Diet culture is a huge part of our society, and unfortunately, it can lead to disordered eating and food obsession. Now, there’s no shame in wanting to lose weight or have a healthier diet, but restrictive eating is not the way to go – trust me, I’ve been there! I learned the hard way that the stress of dieting, restricting and having so many food rules can be the cause of bloating, in addition to depriving your gut of the diversity it requires to thrive. So, here’s why restrictive dieting doesn’t work and how to overcome it.
Restrictive dieting is not sustainable
Ultimately, restrictive dieting is not sustainable and only leads to burnout. It can also lead to binge and stress eating because you’ve deprived yourself for too long. It’s unrealistic to think you can go your whole life without eating sugar, carbs, or whatever other food groups you’re restricting. So, it’s best to have a wholistic approach to dieting – think the 80/20 rule. Eat lots of vegetables, fruits, healthy fats, lean proteins, and complex carbohydrates 80% of the time, and 20% of the time you can eat the things that bring you joy. I love having something sweet at the end of each day and I allow myself to indulge – that way I don’t obsess over what I’m eating and listen to my body’s cravings.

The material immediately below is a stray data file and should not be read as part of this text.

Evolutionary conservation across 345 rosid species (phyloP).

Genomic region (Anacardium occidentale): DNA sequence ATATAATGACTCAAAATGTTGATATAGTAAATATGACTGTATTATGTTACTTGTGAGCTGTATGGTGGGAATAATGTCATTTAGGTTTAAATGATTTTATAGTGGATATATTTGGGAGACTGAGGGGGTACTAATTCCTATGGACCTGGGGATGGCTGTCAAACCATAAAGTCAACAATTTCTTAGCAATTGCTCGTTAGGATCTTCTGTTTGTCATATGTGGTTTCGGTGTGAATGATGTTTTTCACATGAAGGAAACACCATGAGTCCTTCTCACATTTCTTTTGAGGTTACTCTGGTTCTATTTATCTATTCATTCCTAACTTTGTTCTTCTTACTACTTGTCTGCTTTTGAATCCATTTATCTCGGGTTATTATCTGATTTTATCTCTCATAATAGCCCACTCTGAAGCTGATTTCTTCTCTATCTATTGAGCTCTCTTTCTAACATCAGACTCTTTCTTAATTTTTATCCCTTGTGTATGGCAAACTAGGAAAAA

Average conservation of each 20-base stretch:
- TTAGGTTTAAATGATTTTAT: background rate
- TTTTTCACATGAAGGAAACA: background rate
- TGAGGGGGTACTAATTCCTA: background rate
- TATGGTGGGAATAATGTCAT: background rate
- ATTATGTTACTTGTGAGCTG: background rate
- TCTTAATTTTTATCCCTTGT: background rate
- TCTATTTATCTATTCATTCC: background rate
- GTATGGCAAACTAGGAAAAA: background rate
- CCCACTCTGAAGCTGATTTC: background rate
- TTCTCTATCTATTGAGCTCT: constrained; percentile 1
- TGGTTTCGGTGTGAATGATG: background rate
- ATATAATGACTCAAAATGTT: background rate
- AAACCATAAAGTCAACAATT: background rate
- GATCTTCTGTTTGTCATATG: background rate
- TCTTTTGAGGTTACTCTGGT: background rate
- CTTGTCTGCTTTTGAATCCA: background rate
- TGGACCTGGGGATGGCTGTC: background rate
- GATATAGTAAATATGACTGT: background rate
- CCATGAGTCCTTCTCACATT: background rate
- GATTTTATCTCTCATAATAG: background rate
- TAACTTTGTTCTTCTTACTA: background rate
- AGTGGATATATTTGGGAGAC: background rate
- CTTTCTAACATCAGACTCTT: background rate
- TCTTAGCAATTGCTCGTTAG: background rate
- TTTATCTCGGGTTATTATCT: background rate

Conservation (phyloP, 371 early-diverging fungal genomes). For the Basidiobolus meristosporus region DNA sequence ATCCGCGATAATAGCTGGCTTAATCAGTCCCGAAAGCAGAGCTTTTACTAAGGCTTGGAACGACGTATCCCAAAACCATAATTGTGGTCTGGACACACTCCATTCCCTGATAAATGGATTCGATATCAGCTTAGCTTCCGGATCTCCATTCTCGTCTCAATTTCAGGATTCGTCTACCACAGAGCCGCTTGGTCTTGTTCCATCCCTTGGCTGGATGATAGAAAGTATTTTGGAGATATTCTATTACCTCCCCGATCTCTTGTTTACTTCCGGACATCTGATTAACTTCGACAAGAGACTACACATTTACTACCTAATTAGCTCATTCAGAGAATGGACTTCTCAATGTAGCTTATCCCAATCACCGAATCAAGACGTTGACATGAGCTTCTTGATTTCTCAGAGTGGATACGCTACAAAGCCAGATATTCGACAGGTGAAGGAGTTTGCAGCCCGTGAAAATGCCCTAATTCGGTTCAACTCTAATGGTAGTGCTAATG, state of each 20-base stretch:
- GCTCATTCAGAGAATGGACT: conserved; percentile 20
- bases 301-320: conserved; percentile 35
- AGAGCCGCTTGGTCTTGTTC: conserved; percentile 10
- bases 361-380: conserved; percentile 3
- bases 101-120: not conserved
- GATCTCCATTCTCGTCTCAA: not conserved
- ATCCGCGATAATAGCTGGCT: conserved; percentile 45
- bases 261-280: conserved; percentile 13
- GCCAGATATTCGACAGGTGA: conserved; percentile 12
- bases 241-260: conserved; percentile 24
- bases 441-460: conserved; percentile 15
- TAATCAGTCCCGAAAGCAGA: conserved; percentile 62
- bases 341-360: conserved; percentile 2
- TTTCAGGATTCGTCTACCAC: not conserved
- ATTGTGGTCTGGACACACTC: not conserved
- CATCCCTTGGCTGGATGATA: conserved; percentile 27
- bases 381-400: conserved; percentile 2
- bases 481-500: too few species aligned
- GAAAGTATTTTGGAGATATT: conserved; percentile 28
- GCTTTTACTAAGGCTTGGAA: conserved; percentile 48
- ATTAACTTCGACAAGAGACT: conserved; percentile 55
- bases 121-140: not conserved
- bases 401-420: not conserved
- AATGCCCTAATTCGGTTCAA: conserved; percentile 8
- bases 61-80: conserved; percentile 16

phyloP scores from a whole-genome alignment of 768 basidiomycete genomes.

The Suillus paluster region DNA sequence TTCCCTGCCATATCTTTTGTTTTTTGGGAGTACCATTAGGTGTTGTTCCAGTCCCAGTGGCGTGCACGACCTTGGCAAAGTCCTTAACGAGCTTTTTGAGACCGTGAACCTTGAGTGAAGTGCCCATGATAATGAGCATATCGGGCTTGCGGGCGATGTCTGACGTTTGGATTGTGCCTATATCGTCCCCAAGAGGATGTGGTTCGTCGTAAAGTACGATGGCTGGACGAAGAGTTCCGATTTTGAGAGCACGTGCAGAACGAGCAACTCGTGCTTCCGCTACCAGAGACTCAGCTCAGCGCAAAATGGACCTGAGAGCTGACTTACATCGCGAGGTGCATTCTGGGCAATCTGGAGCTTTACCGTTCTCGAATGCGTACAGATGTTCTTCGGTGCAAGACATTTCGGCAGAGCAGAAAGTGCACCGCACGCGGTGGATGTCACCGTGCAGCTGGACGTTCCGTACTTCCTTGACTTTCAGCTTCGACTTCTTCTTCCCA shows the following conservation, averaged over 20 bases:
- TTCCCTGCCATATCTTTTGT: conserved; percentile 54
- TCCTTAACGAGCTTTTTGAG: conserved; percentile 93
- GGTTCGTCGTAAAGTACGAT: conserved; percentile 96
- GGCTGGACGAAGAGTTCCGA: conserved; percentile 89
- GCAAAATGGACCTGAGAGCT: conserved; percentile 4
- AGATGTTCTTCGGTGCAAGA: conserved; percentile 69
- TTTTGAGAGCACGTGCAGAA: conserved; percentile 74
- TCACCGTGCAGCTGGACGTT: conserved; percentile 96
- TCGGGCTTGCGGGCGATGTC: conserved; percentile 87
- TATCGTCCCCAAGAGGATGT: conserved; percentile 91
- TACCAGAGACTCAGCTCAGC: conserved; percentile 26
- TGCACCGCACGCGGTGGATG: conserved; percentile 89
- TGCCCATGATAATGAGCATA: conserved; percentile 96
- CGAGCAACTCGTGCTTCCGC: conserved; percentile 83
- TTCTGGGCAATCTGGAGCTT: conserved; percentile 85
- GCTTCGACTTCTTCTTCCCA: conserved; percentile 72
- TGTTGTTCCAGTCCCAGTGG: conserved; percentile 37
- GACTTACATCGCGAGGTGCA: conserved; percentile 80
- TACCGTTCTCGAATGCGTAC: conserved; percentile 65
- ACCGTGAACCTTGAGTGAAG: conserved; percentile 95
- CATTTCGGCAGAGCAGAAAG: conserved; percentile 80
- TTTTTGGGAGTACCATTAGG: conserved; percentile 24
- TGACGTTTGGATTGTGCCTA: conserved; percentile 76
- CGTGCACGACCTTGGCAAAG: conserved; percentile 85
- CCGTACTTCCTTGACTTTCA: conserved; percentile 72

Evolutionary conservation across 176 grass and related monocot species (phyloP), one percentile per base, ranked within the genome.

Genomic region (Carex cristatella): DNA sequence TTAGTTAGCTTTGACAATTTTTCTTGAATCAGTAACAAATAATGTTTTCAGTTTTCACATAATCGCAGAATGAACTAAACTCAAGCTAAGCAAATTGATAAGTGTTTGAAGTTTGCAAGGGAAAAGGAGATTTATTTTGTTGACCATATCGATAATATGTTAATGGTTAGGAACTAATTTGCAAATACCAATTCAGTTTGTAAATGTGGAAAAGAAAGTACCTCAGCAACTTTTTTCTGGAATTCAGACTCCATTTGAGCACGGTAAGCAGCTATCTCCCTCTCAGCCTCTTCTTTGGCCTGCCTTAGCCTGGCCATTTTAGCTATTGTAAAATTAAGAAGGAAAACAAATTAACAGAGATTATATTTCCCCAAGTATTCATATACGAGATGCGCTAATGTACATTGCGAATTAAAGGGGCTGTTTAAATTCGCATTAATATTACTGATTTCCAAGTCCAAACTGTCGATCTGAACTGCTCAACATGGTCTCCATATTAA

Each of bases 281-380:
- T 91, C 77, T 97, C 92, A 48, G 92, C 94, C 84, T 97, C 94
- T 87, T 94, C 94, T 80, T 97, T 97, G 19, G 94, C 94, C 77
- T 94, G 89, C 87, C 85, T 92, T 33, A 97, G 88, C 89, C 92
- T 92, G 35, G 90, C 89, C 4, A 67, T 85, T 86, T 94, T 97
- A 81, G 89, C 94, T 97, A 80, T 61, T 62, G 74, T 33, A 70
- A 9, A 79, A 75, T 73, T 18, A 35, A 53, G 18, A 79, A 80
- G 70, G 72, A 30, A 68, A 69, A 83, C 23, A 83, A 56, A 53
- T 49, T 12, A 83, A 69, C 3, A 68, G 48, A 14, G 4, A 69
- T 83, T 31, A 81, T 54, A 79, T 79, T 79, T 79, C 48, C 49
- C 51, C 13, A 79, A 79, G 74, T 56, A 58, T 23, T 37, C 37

It deprives your body of the nutrients it requires
Rather than deeming certain foods as “off-limits” ask yourself why you’re cutting that food group out. Are you cutting out gluten because you have a gluten sensitivity or because it’s buzzy? Going gluten-free can mean missing out on essential nutrients such as fiber, iron, and B vitamins, as well as enzymes your gut needs to thrive. When you label certain foods as “good” or “bad” then you’ll automatically judge yourself for eating them, and deprive your body of the nutrients it actually needs.
Focus on how you feel & practice intuitive eating instead
While there are certainly healthier foods than others, it’s okay to find joy and pleasure from food. In fact, taking the time to enjoy what you’re eating is crucial for avoiding food guilt. Instead, studies show that when you practice intuitive eating by listening to your hunger cues, you’re less likely to over or under eat. Chances are, if you’re making heathier choices by listening to your body, then you’ll feel better. If you base all your food choices based on calories or macros, then you’ll likely feel deprived or live in food fear. Rather than focusing on how you’ll look if you restrict certain foods or exercise a certain amount, turn your attention to how you’ll feel.